Yesterday when I was wondering the aisles of Target gathering the dozen or so items I didn’t realize I needed until I stepped in the store, I heard a woman offer a stern warning to another.
“Judy, don’t walk off from your cart like that! Don’t you know someone could steal your purse if you leave it in your cart unattended?” !!!
I didn’t bother to look up to see if the two women were mother/daughter, sisters or friends. I was too busy perusing the Mother’s Day cards. But I silently nodded in agreement. I’m one of those gals who may walk away from her cart, but my purse goes with me if I do. I’m vigilant about watching over my purse!
Unfortunately, in the past, I’ve not always been as careful about guarding my heart.
Why We Need to be Vigilant
Did you know we have a mutual enemy who seeks to steal our hearts away? (John 10:10) The enemy can’t steal your soul from the One who holds it like treasure in His hand (John 10:29), but he constantly seeks to divert your affection, attention and allegiance away from God.
Beware that your hearts are not deceived, and that you do not turn away and serve other gods and worship them.” (Deuteronomy 11:16)
The enemy plots to steal your devotion from the One who is devoted to you. He schemes to tie up your time, energy, thoughts and allegiance with some lesser thing. He gets you obsessed with something good so you miss what is best. And make no mistake about it, he can even make this obsession look good and even noble to others. And he can deceive you by making it feel right and rewarding and somewhat satisfying.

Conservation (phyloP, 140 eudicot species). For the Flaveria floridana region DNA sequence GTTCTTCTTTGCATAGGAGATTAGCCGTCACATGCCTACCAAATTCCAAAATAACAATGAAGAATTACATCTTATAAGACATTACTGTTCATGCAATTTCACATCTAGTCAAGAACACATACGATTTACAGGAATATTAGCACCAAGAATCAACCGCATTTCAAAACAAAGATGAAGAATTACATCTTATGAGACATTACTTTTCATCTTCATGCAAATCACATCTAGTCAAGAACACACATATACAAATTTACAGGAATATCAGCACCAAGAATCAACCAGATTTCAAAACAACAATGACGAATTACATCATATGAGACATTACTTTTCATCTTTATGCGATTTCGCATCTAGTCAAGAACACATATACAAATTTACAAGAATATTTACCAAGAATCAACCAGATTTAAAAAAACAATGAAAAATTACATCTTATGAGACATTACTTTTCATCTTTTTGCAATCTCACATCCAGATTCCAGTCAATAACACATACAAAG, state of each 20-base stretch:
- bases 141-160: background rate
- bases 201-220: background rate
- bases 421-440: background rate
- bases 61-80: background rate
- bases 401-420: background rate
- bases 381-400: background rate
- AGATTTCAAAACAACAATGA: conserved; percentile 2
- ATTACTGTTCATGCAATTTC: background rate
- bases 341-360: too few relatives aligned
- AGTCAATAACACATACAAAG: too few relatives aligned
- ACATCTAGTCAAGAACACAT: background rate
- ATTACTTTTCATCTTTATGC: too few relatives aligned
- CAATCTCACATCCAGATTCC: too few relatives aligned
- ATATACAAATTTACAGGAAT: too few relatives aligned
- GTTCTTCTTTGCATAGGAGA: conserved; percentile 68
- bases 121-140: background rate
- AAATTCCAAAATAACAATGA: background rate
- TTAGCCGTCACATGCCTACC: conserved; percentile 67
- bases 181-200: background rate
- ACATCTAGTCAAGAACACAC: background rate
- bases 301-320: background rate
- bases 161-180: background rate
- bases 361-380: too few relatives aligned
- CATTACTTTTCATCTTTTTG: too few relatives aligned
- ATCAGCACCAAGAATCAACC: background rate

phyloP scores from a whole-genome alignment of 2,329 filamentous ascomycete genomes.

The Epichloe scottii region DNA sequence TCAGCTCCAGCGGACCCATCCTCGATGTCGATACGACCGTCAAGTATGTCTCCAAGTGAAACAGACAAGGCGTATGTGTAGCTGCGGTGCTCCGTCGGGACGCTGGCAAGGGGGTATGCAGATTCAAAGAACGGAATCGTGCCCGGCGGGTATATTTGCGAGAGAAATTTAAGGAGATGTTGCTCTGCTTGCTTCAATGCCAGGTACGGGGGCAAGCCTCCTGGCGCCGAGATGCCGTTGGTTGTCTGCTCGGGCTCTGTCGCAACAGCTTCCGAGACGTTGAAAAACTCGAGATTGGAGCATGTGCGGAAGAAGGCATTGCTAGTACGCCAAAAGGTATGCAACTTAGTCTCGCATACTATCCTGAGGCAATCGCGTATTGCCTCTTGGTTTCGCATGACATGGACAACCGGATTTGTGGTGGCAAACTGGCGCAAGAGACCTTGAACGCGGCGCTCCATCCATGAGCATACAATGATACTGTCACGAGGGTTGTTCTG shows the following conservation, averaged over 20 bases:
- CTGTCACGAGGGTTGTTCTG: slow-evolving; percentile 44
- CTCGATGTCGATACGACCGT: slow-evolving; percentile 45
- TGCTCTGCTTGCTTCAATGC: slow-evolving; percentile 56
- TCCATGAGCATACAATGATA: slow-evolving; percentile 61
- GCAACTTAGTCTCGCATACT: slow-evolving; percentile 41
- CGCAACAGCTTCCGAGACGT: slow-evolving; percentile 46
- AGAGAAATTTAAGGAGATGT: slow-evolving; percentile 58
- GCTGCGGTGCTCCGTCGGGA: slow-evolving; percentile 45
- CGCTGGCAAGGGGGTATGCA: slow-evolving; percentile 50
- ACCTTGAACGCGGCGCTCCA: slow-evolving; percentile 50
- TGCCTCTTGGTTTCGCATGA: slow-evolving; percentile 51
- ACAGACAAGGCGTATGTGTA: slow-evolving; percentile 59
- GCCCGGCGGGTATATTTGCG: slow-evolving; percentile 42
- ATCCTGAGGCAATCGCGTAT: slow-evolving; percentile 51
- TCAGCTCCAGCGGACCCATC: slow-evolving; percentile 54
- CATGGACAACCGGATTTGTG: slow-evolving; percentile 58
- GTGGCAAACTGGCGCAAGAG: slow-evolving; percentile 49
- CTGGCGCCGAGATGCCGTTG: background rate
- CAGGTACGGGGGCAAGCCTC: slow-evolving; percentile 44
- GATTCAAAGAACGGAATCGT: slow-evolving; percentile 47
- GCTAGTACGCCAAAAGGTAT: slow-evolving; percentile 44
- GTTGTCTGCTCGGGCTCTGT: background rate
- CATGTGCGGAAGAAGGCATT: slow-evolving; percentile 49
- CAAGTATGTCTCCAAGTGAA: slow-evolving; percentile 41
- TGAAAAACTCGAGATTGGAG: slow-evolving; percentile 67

But these feelings are a deception, my friend.
A Lesson From a Page in History
When Absalom desired to take the throne from his father David (2 Samuel 15:1-6), he began by stealing the hearts of the people from their king. As I read this story I realized that our enemy continues to use the same tactics in his efforts to dethrone our King from His rightful place in our lives. And, unfortunately, there have been times I’ve been suckered into shifting my allegiance to lesser things.
Rising early and positioning himself in a place of influence at the palace gates, Absalom would engage the king’s subjects in what seemed like harmless conversations. In fact, the citizens were on their way to appeal to and hear from King David when this enemy of the throne would intercede with “friendly chatter.”
Absalom would call to him and say, ‘From what city are you?'”
Do you ever catch the enemy trying to engage you in conversations in your mind? Especially ones that flatter your ego? Hmm. Me, too. I still struggle with consistently cutting the enemy off at this entry point, but one thing I’ve learned: When thoughts of what I “deserve” enter my mind they are probably not from God.If you need to speak to the King, don't pause to listen to a sneaky snake. Get to the throne! Click To Tweet
Once Absalom had the citizen engaged in cordial chatter, he’d level a one-two-three punch. I often catch the enemy using the same tactics with me. See if this subversive strategy looks familiar to you.
- First Absalom undermined the character and conduct of the King. “Then Absalom would say to him, ‘See, your claims are good and right, but no man listens to you on the part of the king.” (vs. 3) Absalom insinuated that the King didn’t care, wasn’t attentive and couldn’t be bothered. When we begin to doubt God’s goodness, His compassion and His involvement in our lives, we’re listening to the enemy.